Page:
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Who is most respected in particle physics?

  1. Nov 3, 2009 #1
    Dear Marcus,

    You know everybody in the particle and QG fields and their reputations.

    Could you name several names of senior, experienced theoretical particle physicists who are highly respected, please?

    Responses of other PF members are also welcome.


    Last edited: Nov 3, 2009
  2. jcsd
  3. Nov 3, 2009 #2
    Witten, Weinberg, Georgi.
  4. Nov 3, 2009 #3


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    Isaac Newton
  5. Nov 3, 2009 #4
    I did not mention it but I need the names of alive physicists. I would like to contact some of them to ask for recommendation letters.
  6. Nov 3, 2009 #5
    Hi there,

    You want to have recommendation letter from someone you never met???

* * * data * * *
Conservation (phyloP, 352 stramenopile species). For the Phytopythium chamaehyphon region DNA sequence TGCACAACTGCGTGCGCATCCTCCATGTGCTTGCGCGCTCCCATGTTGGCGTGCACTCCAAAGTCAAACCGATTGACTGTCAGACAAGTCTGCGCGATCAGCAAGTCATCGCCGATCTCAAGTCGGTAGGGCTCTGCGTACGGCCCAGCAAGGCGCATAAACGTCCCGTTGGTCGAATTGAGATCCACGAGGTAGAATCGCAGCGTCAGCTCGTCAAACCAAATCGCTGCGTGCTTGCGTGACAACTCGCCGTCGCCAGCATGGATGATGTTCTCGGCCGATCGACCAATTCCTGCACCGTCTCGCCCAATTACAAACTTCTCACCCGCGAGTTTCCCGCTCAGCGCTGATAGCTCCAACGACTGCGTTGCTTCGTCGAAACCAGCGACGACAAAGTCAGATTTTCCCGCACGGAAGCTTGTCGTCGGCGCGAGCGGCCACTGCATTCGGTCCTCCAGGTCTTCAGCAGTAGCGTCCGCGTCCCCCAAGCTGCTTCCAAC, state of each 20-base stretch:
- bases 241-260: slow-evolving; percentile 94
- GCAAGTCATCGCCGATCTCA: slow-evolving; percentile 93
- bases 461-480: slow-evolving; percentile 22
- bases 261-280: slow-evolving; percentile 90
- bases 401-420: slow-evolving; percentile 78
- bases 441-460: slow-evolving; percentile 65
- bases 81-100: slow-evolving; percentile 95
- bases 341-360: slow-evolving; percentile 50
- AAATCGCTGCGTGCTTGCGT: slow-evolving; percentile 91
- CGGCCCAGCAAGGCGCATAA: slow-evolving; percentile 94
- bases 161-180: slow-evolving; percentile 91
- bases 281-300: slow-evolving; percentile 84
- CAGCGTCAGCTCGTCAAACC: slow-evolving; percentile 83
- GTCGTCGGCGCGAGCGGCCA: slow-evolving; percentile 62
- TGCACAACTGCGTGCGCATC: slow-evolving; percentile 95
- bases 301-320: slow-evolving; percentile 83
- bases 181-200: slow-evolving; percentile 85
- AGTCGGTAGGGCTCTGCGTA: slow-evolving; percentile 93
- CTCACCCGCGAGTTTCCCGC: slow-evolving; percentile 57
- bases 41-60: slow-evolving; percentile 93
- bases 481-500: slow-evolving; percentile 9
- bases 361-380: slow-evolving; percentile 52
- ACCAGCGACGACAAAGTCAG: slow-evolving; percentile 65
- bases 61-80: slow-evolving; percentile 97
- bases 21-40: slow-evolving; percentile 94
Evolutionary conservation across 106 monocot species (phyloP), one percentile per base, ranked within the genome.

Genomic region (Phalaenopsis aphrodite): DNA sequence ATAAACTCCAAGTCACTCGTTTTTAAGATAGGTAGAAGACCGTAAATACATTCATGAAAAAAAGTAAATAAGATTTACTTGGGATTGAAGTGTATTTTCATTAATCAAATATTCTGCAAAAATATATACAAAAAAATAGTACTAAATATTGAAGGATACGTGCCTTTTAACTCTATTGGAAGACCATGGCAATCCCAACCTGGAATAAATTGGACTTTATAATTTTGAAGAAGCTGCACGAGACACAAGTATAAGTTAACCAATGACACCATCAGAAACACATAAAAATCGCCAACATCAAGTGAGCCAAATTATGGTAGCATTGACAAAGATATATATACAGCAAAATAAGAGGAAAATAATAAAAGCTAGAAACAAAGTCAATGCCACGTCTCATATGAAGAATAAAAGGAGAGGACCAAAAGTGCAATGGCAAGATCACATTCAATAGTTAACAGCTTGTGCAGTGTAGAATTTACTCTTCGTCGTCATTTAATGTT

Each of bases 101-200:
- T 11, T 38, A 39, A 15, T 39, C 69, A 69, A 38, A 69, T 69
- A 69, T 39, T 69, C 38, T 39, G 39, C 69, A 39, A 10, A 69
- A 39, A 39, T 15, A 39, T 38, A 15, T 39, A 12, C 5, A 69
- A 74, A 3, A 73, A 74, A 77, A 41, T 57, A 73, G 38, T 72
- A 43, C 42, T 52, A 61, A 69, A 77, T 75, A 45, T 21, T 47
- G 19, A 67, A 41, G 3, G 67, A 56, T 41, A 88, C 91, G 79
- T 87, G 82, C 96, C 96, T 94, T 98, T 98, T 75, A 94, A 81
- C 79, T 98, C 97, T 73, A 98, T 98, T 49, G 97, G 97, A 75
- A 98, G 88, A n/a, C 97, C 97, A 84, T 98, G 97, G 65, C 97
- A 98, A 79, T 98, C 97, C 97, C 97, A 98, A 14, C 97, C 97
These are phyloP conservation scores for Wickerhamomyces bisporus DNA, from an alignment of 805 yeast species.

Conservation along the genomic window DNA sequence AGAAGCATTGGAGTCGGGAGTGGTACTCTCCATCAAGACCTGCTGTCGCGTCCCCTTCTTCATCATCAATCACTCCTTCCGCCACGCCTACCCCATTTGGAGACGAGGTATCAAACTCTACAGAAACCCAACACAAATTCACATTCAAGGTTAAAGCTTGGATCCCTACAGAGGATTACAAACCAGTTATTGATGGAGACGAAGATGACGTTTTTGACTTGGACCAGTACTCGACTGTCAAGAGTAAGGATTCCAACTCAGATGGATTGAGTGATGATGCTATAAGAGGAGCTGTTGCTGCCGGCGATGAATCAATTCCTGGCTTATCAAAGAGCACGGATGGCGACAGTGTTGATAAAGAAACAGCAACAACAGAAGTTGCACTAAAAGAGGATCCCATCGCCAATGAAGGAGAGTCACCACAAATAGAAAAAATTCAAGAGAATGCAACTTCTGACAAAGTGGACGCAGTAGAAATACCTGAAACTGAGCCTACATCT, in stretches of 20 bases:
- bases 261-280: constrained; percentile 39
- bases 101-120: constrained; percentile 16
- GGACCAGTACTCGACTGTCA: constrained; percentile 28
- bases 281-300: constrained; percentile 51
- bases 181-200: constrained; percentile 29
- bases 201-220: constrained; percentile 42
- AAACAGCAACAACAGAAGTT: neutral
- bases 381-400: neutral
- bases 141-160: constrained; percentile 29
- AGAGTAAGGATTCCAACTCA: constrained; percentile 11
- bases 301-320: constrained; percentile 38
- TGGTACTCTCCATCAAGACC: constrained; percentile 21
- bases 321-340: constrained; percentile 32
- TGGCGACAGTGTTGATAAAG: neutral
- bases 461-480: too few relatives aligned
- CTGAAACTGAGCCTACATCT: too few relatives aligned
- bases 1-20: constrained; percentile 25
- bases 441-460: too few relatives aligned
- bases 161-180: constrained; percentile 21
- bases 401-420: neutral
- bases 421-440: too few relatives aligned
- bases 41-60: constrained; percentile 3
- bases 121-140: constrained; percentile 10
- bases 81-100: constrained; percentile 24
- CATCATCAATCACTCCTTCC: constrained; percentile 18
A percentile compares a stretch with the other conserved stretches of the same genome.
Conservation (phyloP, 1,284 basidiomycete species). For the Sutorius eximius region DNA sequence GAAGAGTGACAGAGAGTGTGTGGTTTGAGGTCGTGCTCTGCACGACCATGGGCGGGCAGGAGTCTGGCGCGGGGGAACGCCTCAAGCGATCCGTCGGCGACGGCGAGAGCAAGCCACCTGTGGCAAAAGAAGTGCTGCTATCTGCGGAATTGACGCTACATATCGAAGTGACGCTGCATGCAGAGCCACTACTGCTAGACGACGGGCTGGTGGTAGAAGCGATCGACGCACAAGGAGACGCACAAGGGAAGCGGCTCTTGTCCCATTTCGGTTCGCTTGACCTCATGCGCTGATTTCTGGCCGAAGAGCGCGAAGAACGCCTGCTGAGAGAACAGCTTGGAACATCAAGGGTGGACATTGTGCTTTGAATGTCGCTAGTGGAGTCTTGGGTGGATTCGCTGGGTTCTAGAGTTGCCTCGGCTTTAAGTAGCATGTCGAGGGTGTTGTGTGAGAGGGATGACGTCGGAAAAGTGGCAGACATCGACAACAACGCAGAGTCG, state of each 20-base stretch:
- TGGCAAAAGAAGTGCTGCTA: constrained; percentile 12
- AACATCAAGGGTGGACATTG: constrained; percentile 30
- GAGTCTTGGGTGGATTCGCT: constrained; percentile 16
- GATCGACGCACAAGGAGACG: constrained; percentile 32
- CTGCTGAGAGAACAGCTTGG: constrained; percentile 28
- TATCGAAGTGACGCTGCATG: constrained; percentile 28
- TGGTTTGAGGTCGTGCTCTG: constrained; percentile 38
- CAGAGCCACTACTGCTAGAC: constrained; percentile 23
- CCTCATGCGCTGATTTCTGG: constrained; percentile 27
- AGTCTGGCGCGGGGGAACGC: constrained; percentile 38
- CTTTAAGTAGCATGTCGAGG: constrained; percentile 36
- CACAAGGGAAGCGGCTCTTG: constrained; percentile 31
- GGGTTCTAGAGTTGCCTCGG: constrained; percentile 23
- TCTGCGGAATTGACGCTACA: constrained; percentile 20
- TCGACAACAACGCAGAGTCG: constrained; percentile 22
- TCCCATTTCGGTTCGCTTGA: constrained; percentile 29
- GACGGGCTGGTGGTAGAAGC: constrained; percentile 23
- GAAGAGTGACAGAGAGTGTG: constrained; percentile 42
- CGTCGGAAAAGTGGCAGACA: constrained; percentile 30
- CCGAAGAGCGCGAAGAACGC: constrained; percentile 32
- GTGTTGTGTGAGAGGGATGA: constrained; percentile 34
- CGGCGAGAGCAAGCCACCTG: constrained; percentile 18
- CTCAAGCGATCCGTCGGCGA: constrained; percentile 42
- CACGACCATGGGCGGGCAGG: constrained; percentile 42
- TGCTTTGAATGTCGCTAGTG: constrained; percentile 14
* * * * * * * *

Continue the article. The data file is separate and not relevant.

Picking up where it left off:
Good luck!!!
  7. Nov 3, 2009 #6


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    I guess you should not look for the best, but the best person, in a given context, that thinks and agrees with you.
  8. Nov 3, 2009 #7
    Yes, I do. I have a positive experience in the past. It works sometimes.
    No, I need the most respectable ones. You know why? Because their word is decisive in the selection process.
  9. Nov 3, 2009 #8


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    But they are immensely more likely to give a damn about you.
  10. Nov 3, 2009 #9
    I will pick up (leave) those who will be favourable about my project.